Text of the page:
TO HAVE AND HAVE NOT

(1944)
With Humphrey Bogart, Lauren Bacall, Walter Brennan, Dolores Morgan, Hoagy Carmichael
Directed by Howard Hawks
Black and White
Reviewed by JL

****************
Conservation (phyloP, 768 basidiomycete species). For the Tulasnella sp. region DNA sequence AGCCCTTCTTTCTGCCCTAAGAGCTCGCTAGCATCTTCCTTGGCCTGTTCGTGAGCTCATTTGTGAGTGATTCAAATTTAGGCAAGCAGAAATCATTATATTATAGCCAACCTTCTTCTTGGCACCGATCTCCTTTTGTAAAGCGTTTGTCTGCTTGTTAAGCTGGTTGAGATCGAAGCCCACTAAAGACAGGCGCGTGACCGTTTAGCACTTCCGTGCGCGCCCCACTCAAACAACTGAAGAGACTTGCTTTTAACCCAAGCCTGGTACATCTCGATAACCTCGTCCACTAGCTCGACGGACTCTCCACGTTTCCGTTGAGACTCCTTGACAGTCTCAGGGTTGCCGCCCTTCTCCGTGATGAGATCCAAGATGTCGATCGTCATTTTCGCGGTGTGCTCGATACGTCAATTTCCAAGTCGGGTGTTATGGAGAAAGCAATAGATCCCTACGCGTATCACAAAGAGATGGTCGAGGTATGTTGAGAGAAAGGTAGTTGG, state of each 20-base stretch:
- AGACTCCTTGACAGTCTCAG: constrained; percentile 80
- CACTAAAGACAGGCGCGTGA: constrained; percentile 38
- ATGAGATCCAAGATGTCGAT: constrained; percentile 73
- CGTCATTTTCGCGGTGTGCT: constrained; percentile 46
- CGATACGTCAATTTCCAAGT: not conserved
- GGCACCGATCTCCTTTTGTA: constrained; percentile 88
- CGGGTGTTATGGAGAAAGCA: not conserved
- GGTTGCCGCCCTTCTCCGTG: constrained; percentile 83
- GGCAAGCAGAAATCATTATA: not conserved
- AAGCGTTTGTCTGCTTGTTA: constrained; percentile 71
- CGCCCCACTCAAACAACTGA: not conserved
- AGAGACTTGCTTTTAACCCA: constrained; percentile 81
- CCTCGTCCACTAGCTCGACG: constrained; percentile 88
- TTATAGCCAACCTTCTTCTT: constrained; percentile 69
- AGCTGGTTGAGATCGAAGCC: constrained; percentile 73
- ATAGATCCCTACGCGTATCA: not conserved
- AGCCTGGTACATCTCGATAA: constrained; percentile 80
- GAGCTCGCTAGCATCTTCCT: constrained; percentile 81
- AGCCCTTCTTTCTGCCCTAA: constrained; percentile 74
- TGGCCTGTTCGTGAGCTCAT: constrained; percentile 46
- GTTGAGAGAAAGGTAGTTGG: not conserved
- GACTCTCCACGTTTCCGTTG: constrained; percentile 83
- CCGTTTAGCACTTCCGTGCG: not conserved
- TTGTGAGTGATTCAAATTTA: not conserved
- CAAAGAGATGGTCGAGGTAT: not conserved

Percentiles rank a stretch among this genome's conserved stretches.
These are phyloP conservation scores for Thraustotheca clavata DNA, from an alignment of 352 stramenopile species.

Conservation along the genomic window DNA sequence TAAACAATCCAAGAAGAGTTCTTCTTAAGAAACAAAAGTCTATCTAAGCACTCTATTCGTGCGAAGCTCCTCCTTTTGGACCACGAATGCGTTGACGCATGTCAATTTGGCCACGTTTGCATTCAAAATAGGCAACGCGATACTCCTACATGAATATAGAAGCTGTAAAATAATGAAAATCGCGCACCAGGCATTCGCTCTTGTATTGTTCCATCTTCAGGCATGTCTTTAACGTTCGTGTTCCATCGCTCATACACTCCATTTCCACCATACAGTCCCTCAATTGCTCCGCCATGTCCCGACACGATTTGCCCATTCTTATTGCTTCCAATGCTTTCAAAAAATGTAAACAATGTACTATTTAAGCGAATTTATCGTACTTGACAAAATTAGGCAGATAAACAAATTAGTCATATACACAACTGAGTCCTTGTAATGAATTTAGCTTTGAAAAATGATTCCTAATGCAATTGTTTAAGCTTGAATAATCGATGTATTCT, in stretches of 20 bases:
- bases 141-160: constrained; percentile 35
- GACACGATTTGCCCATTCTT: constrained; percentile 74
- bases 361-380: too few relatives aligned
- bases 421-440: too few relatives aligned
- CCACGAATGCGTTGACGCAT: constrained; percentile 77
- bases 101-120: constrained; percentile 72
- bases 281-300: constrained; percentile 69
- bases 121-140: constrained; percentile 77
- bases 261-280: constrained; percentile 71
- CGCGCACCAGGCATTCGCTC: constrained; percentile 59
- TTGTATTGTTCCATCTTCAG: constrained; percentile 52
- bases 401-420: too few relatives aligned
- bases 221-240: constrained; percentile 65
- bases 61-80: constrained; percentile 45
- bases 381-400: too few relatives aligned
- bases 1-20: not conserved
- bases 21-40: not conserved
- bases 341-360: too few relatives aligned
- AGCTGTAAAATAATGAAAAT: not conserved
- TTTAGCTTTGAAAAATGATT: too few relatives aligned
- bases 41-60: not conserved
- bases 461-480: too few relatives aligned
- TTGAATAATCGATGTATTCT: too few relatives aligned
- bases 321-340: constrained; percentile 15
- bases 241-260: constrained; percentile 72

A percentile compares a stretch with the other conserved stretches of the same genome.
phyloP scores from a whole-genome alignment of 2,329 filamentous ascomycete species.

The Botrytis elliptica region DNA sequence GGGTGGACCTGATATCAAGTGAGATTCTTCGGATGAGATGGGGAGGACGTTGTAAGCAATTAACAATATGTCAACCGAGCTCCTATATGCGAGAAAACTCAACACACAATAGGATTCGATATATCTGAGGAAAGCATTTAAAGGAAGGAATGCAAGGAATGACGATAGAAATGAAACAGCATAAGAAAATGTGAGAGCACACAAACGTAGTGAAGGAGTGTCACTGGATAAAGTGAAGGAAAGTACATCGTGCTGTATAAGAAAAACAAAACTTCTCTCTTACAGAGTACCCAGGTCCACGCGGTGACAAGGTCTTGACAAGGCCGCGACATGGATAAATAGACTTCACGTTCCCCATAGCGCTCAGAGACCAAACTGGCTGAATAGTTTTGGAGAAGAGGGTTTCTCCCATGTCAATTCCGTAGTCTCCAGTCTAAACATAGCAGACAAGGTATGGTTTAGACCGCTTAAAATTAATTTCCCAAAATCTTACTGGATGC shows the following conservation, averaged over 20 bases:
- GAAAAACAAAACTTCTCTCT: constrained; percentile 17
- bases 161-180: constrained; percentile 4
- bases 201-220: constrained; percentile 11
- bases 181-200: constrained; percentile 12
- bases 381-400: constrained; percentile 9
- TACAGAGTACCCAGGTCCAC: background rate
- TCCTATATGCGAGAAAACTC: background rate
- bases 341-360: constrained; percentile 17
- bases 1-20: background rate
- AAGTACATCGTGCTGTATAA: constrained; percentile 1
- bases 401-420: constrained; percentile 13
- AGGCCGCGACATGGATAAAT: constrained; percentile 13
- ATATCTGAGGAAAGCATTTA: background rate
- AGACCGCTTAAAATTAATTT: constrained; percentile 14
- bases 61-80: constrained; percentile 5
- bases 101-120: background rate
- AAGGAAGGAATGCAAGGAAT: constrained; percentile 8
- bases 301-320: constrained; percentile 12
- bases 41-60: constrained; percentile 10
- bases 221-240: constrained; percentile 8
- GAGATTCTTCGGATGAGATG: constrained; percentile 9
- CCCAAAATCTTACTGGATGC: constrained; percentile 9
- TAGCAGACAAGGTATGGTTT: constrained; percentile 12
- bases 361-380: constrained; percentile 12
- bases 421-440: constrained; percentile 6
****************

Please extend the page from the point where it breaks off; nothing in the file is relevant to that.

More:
To Have and Have Not     "Humphrey Bogart...with his kind of woman in a powerful adaptation of Ernest Hemingway's most daring man-woman story!"  So ran the tagline for TO HAVE AND HAVE NOT in 1944.  Well, Lauren Bacall was certainly Bogey's kind of woman, but the only things adapted from Hemingway were the title and the names of the characters.  As Harry Morgan, the owner of a charter boat on the island of Martinique, Bogart plays a "don't stick my neck out for nobody" type of guy who's reluctant to become involved with the war effort when asked to smuggle a leader of the French Resistance onto the island.  Then Bacall appears in his doorway and asks for a match, whereupon he's so smitten he'll smuggle anybody anywhere if it helps Bacall return to America.  (And by the way, she calls him "Steve" and he calls her "Slim" because those were the pet nicknames that director Howard Hawks and his wife had for one another.)  Bacall's performance is perhaps the most famous screen debut in history, and the chemistry she generates with Bogart reflects the potent passion of their real-life romance at the time.  Some revisionist critics regard TO HAVE AND HAVE NOT as a superior spin-off of CASABLANCA.  It's my natural inclination to prefer CASABLANCA, but every time I see TO HAVE, I wonder if those critics just might have something there.  It is, after all, such a daring man-woman story.  - JL

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